Sunday, March 22, 2009

More on Hats

Wikipedia, the free, on-line encyclopedia, says:

A hat is a head covering. It may be worn for protection against the elements, for religious reasons(such as the Papal tiara), for safety, or as a fashion accessory. In the past, hats were an indicator of social status. In the military, they denote rank and regiment.
Regarding hat-wearing customs,
The general rule with removing hats in Western culture is that men do so frequently, while women do not, because they traditionally wore much more complex headgear, often requiring hatpins to hold down, making removal hard. Men remove their hats when entering a Christian church, for example, and women do not.

An older custom in fact requires women to cover their heads in church, often with a scarf, which is still followed in some places, such as Germany or southern America. Similarly, when being introduced or talking to a woman, a man would always remove his hat, and "tip" it (a brief touch to the brim) when briefly acknowledging a lady but not conversing or meeting another man.

Hats are removed by men when indoors, except in public or open places, such as stations, stairwells, lobbies or shops. Removing a hat can also be a sign of respect, so it was traditionally required in various other situations, such as public speaking outdoors.

In Eastern Orthodox cultures, it is customary to remove one's hat in the presence of a religious icon. Traditionalist Catholic women wear a headscarf or veil when entering a church or, more generally, during prayer. Religious Jews wear a head covering at all times, indoors and out. When entering a synagogue, men and married women must cover their heads. Upon entering an Islamic place of worship or religious learning, headscarves are required for women.

Because of changing associations of hats, for example their use as gang indicators, they may now be forbidden in certain contexts, such as schools.
Will of course does not take off his hat when he is indoors, a habit which marks him as challenging convention a little.

I've done some informal counts, and except in Winter when it is cold, the small minority, perhaps 10%, of men wear hats at all.

What do you think? Post to this blog.

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Ian Kearney, the director of the Kearney Music School, an elite musical training school in Philadelphia, dies after a fall from a balcony during a recital. World-famous cellist, Henry Harrier, recently forced from the faculty, returns to investigate Ian's death when his prized former student is arrested. Henry shows through his brilliant and single-minded pursuit of the truth that, as usual, they have it all wrong. This Sherlock Holmes-type mystery leads the reader through the world of classical music and lays bare the conflicts which dominate the lives of talented adolescents when placed under the pressure of studying for a demanding, stressful, and often elusive career as a classical music performer. Henry Harrier is part John Le Carre's George Smiley, part Arthur Conan Doyle's Holmes, and part Orlando Cole the beloved teacher, renowned chamber musician, and until his own retirement, the premier cellist of the Curtis Institute.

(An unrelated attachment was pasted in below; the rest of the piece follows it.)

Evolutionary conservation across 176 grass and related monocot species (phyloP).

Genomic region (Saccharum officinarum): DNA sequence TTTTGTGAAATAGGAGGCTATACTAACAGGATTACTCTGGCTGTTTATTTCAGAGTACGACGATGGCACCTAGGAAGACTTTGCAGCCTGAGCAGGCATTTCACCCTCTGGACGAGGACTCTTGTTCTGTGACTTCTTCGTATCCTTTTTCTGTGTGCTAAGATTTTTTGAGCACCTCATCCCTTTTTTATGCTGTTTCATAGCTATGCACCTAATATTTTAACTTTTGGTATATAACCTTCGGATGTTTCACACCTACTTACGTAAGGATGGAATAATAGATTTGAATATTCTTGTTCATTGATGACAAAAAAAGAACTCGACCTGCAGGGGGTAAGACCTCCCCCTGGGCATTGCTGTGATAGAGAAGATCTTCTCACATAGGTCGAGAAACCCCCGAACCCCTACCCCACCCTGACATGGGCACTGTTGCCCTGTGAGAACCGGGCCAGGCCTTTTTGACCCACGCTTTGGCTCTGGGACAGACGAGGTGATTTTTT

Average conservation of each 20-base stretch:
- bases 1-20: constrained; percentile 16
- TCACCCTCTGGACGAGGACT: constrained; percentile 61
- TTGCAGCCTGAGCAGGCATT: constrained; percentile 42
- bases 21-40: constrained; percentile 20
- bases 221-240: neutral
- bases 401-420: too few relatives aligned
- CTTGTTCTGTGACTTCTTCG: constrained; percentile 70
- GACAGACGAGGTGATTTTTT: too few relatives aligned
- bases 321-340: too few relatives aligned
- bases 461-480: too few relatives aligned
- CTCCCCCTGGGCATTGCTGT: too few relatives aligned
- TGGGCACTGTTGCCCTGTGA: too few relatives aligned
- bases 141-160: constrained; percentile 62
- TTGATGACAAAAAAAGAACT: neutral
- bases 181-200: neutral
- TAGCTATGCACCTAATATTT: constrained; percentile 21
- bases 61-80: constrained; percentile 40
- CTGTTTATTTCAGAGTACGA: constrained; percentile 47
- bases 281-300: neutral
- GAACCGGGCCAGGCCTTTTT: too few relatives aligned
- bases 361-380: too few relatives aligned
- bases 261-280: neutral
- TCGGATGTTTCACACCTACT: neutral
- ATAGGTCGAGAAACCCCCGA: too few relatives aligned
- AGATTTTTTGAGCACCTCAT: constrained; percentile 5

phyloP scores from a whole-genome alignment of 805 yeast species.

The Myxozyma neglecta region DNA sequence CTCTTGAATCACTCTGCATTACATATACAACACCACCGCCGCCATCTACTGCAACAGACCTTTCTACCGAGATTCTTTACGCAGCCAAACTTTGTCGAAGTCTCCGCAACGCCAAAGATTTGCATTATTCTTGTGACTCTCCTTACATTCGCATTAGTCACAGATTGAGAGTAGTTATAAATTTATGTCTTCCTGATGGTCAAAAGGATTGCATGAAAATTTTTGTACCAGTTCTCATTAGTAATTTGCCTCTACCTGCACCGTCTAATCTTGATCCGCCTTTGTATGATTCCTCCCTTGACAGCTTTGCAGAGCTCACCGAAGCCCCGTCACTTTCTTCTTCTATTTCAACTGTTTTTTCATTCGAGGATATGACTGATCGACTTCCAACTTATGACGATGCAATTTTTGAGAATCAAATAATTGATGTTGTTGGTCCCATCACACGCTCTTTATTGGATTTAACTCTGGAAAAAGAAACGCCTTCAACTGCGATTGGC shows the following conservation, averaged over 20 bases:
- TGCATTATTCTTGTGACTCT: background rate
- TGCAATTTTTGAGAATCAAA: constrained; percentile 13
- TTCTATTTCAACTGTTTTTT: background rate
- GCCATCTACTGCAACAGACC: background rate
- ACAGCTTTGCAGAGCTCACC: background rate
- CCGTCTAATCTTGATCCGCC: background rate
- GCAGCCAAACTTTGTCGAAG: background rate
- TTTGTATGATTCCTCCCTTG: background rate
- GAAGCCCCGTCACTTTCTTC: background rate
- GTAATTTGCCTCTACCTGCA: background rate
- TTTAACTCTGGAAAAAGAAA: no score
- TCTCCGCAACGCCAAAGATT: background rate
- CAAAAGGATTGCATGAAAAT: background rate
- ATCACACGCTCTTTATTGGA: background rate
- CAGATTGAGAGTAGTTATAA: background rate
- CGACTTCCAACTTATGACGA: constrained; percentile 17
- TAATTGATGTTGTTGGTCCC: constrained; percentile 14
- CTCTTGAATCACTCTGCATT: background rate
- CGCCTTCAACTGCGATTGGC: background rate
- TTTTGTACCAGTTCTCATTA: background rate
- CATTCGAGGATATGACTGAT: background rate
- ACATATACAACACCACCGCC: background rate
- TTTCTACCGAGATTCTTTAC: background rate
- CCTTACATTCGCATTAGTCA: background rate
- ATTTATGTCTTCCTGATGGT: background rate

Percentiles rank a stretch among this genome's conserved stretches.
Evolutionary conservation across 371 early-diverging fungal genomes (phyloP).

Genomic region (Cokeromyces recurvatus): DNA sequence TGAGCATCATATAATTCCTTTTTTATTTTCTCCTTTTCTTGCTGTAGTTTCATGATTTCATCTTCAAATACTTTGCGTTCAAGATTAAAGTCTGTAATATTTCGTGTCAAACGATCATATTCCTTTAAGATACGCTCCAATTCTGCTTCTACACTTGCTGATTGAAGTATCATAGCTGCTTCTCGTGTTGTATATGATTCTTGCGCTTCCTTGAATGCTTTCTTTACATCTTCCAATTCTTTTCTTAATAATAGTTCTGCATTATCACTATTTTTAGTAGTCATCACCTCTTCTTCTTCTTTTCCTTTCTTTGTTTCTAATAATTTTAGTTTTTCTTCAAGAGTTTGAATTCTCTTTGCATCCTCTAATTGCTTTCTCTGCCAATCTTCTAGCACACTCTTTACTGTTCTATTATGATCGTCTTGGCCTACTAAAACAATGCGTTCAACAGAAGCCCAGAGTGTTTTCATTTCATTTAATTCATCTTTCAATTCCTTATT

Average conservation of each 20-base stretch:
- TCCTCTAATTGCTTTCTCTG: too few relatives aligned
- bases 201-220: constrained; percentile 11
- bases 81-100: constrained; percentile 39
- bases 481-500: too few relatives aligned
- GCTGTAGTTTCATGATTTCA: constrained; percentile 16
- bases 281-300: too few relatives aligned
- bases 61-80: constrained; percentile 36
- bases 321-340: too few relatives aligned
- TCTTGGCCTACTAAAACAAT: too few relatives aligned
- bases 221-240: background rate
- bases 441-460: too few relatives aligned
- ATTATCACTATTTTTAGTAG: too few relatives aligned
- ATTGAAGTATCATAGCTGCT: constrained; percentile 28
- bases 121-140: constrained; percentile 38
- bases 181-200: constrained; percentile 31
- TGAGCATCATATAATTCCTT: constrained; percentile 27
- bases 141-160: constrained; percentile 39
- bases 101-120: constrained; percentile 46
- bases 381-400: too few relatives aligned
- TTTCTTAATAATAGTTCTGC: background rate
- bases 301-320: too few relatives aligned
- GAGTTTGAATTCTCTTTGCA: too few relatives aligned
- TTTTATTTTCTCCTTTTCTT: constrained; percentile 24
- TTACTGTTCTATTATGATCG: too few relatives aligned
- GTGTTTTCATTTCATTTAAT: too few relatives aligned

Author Profile:

Tim was born in Pittsfield, Massachusetts, on January 30, 1946. In 1951 he moved with his family to Schenectady, New York, where he lived through high school. He attended Baldwin-Wallace College, Berea, Ohio, from 1964 to 1968. He graduated in 1968 with a B.A. in history and philosophy. He received his Ph. D. in history in U.S. history in 1980 from the University of Wisconsin-Madison after spending 2.5 years in the U. S. Army. Most of his army service was completed in Wuerzburg, Germany, from 1969-1971. In 1972 he returned to Madison to complete his doctoral study. His dissertation, Those Who Moved; Internal Migrants in American 1607-1840, combined the statistical analysis of genealogical and biographical data with the study of traditional literary diaries, letters, and journals.

Tim was a market and survey research consultant from 1983 to 2000 and a smoking cessation researcher from 2000 to 2003. His consulting practice focused primarily on conducting community health needs assessment. He authored hundreds of market research reports and published a number of his assessments in Community Health Needs Assessment published by McGraw Hill in 1996 and in a revised volume published in 1999. In 2000 he joined the staff of the Center for Tobacco Research and Intervention of the University of Wisconsin-Madison where he conducted smoking cessation research. He published several articles in peer-reviewed journals and spoke at national smoking cessation conferences.

In 2003 he moved to Philadelphia and earned his real estate license. He now practices real estate, works on publishing his novels, and studies and teaches entrepreneurship.Tim has written a dozen novel-length stories, a volume of short stories, and about a 3-foot stack of pages poetry. He is currently working on earning his 4th million in real estate sales, publishing his novels, and working on an entrepreneurish handbook as a support for his students.

Tim is a trained violist and an experienced string quartet player. He is an avid listener to classical music and regularly attends classical music concerts. He has two grown children by his first wife and a stepdaughter with his second wife. He likes to cook, read, write, entertain, develop relationships, and help other people. Formerly Tim used to travel frequently. He doesn't so much anymore. Now he regards the combination of real estate practice, writing and publishing, and the teaching and studying of entrepreneurship as enough of a trip.